We’re trying to see how we can potentially pair some incentives along with the mobile sites. We’re looking at things like food vouchers with grocers to help meet folks with multiple needs. Because that’s another thing that often comes up. Getting a vaccine isn’t the only need that folks are having at this time. So how can we pair those things?
We’re working with our community pop-up sites, which are working with a lot of our federally qualified health center partners, to identify areas to have pop-up clinics. Some just for one-time clinics and some on a more regular basis.
For example, Minnesota Community Care, an FQHC on the east side of St. Paul, has been working with the Neighborhood House in the Wellstone Center to do a pop-up clinic every Wednesday through June. And that’s also a place with a food shelf and other resources. We’re trying to match pop-up clinics with places where folks are already going to kind of get needs met, and give them an easy way to get their shot.
How are you getting the word out about these opportunities?
There’s been some questions about that. Because earlier on, when there was more demand than supply for the vaccine, there was some intentionality to not blast it out to everyone. We were really trying to have these opportunities be focused in the communities that they were intended for.
There’s still some communities that prefer to have word spread through the community, so through that we use our COVID community coordinators, in addition to that, our COVID community engagement contractors, as well as our diverse media vendors. We’re trying to use our relationships that have been developed throughout the pandemic to put these messages out.
Another tool that I’m exploring more in the coming weeks is combining Town Hall–style question-and-answer sessions with actual vaccine opportunities where folks can come in, get their questions and concerns addressed, and then if they feel ready, get a vaccine right there. I think that type of closer pairing of information with availability will help. The hope is that we’ll get more vaccines into physician offices, so doctors and nurses and other providers can have those conversations with the patients who trust them.
We are launching a partnership this week with our health plans who serve Medicaid enrollees. They’re going to be doing really targeted outreach. They’ve submitted their list of members to our database, so then they can see the members who haven’t gotten their COVID-19 vaccines, and then target them.
They can share information about the vaccine, hear concerns folks might have, and schedule them for a vaccine or let them know where, close to them, are walk-in opportunities, and even arrange transportation if needed through their Medicaid benefit to help them get access to the vaccine.
Also, if they need interpreter services, that’s another thing that they usually have identified in their Medicaid records.
State statistics show Asian American Pacific Islanders are getting vaccinated at the highest rates of all races in Minnesota. What do you think explains this?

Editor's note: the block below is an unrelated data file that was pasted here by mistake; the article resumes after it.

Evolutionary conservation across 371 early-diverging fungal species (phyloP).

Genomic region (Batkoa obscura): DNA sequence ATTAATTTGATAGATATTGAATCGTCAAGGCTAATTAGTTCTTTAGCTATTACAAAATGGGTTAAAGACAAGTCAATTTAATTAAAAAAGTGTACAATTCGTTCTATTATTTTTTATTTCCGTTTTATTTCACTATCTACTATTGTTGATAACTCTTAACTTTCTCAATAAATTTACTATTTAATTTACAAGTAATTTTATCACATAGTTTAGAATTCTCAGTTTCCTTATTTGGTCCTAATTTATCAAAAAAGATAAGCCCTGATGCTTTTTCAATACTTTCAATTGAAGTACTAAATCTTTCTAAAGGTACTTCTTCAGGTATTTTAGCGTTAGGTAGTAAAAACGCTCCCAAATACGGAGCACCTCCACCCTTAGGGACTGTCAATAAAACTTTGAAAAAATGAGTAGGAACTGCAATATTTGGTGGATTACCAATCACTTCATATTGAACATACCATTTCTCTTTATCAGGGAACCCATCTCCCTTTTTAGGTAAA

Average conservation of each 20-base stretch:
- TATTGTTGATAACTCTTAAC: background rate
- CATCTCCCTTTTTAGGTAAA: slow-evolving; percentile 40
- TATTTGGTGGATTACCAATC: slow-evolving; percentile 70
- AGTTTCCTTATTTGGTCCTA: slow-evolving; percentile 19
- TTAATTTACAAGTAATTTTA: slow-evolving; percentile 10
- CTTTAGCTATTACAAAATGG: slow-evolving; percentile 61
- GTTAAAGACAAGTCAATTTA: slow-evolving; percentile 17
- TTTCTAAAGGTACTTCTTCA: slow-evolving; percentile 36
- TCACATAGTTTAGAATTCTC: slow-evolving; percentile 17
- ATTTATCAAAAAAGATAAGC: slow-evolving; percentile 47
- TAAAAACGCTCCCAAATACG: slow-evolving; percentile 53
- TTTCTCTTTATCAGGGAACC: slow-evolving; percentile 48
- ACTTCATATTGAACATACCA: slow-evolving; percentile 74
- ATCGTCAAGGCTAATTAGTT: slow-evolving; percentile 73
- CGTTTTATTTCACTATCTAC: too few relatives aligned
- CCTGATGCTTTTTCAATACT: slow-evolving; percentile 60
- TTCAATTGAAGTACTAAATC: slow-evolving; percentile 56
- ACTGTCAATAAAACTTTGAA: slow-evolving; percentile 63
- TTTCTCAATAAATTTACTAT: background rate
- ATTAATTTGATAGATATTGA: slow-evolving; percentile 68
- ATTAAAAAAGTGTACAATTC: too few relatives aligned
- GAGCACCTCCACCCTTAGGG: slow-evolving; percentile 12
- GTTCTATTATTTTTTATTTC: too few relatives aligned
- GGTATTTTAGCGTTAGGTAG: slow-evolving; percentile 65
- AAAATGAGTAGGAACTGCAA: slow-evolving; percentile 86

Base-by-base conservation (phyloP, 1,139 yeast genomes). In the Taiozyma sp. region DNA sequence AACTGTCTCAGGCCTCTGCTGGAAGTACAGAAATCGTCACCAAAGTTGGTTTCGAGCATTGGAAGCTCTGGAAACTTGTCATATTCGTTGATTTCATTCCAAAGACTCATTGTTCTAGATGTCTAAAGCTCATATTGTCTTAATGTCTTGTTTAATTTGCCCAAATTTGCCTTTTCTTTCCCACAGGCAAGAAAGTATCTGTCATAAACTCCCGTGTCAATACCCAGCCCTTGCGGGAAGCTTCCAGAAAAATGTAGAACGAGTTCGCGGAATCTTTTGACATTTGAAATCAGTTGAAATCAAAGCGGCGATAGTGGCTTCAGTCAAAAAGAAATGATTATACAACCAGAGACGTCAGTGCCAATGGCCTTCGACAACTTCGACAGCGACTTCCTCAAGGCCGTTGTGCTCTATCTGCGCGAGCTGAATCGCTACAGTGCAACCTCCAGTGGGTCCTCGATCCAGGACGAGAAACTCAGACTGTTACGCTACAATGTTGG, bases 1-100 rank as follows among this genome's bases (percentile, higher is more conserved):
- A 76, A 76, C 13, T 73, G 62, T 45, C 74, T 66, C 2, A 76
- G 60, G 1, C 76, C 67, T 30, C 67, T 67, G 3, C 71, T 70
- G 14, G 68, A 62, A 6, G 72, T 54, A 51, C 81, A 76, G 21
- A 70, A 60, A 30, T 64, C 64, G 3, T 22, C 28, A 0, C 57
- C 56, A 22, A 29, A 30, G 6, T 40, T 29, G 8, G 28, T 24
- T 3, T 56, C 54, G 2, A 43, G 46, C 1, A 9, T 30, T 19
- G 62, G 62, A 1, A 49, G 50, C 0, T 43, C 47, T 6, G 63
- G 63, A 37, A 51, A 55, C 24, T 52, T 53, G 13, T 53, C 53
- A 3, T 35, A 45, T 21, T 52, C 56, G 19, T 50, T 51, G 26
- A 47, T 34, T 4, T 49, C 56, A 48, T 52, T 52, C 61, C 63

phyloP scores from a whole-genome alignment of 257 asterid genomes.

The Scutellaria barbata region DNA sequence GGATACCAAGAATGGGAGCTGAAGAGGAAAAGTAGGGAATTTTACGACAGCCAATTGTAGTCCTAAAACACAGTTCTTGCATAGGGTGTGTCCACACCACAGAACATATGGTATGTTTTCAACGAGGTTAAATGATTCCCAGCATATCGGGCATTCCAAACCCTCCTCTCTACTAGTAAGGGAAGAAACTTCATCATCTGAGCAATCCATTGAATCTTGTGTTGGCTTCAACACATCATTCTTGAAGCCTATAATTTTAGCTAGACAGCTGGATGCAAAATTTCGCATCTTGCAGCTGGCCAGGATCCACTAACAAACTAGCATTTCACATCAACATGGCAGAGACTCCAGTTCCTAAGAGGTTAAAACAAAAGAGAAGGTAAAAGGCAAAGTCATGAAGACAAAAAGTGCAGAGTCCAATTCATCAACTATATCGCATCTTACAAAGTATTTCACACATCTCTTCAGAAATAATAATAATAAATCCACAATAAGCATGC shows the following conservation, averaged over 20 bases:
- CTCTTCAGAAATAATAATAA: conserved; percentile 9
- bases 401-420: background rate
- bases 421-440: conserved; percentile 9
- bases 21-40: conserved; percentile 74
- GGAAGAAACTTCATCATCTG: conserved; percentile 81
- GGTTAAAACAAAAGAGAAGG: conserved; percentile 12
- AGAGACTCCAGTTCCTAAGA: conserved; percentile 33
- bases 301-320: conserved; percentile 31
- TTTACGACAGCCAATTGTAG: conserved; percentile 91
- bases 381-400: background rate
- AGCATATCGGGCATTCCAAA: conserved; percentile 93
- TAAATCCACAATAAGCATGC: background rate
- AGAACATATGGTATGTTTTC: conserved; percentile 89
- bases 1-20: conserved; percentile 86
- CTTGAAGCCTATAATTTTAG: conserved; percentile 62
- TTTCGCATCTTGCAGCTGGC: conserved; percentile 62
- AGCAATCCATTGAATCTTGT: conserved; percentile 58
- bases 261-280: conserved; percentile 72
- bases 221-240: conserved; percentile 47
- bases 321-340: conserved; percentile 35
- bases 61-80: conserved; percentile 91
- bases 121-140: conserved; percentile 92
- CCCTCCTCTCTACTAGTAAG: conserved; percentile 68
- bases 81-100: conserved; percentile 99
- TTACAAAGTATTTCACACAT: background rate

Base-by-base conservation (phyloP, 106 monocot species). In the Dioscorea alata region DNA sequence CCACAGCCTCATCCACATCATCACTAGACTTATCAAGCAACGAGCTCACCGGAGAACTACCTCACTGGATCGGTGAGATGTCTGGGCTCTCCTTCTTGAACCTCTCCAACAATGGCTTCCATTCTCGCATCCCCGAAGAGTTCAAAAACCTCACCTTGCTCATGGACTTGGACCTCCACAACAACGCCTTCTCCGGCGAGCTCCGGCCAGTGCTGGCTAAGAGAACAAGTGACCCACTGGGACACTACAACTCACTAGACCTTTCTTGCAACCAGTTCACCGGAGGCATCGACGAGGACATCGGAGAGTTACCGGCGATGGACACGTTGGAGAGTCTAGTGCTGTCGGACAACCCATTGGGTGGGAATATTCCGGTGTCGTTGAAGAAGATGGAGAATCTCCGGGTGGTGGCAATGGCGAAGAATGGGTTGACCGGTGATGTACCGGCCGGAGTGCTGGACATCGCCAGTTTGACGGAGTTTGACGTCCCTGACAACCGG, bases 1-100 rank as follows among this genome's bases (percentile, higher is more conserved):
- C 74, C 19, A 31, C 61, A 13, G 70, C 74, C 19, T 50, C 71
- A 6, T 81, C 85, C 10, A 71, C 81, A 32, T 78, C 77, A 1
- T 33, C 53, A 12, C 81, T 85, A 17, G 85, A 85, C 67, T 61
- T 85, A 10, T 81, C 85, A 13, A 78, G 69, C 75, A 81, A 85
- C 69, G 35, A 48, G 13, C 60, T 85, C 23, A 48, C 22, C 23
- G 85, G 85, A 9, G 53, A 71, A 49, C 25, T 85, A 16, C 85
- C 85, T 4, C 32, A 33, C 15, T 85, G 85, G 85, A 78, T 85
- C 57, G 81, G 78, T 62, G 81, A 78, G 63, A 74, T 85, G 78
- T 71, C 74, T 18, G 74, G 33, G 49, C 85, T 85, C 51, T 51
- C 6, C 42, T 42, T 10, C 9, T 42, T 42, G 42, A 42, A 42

I think there’s been a lot of great organizing, so I definitely recognize that. The community has really done a good job kind of creating different opportunities and getting the word out about it.
I do know that when you look at areas with a low Social Vulnerability Index, that’s where you see a lot of the higher vaccination rates amongst Asian Americans. And when you go to areas with a high Social Vulnerability Index, Asian Americans have a gap similar to what you see with African American and Hispanic Minnesotans.
I think some of it is because none of these racial categories are super precise. When you are trying to kind of define a community, there’s so much heterogeneity within each of them. When a part of them is better resourced to get the shots, you can get a false sense of security.
CAAL put out that report looking specifically at the impact of COVID-19 among Karen and Hmong refugees in particular, and how that their data is much different, particularly in certain zip codes. That’s some of the similar patterns we’re seeing.
When we last spoke, before you became the state’s vaccine equity director, you said any data showing people of color getting vaccinated at rates lower than their demographic representation in the state should trigger “swift and notable change” to how the state distributes vaccines. Vaccine inequality still exists today. Is the state making swift and notable changes to close those gaps?
I would say notable changes. We are making equity metrics and making specific goals for our vaccinators and our state to reach in efforts to really disproportionately give the vaccine to communities that have been hit hardest by COVID-19. That’s what I was talking about last time and still believe.
Equality in vaccination rates is not equity, because the COVID-19 pandemic has not equally impacted communities in Minnesota. It’s had disproportionate impact in our Black, Indigenous, Hispanic, and Asian communities. It’s had a disproportionate impact on communities of lower incomes. The data that MDH has put out for close to a year now show that the burden of cases, hospitalizations, ICU admissions, and deaths have all been disproportionate—when you adjust for age—in communities of color in Minnesota.
I’d say there’s been notable action so far on trying to address these gaps.
With any vaccination campaign, you’re going to have an upper ceiling. You’re not going to get 100 percent of folks vaccinated in our current environment, in our current political public health discourse around vaccines. To some extent, it’s going to be really hard to drive those numbers a lot higher, proportionately, at this point, amongst adults, at least.
My hope is that as we start vaccinating more of the teens and then younger kids, that we do a better job of not seeing those gaps emerge. Or if they do, they’re much smaller, and it gives us a chance to catch up quicker.
As vaccine equity director, how much power do you hold making and guiding these policy decisions?
Power can mean a lot of different things. I don’t have final say. I’m a senior advisor to the state health commissioner and the governor’s administration. I bring them my proposals and it gets decided from there.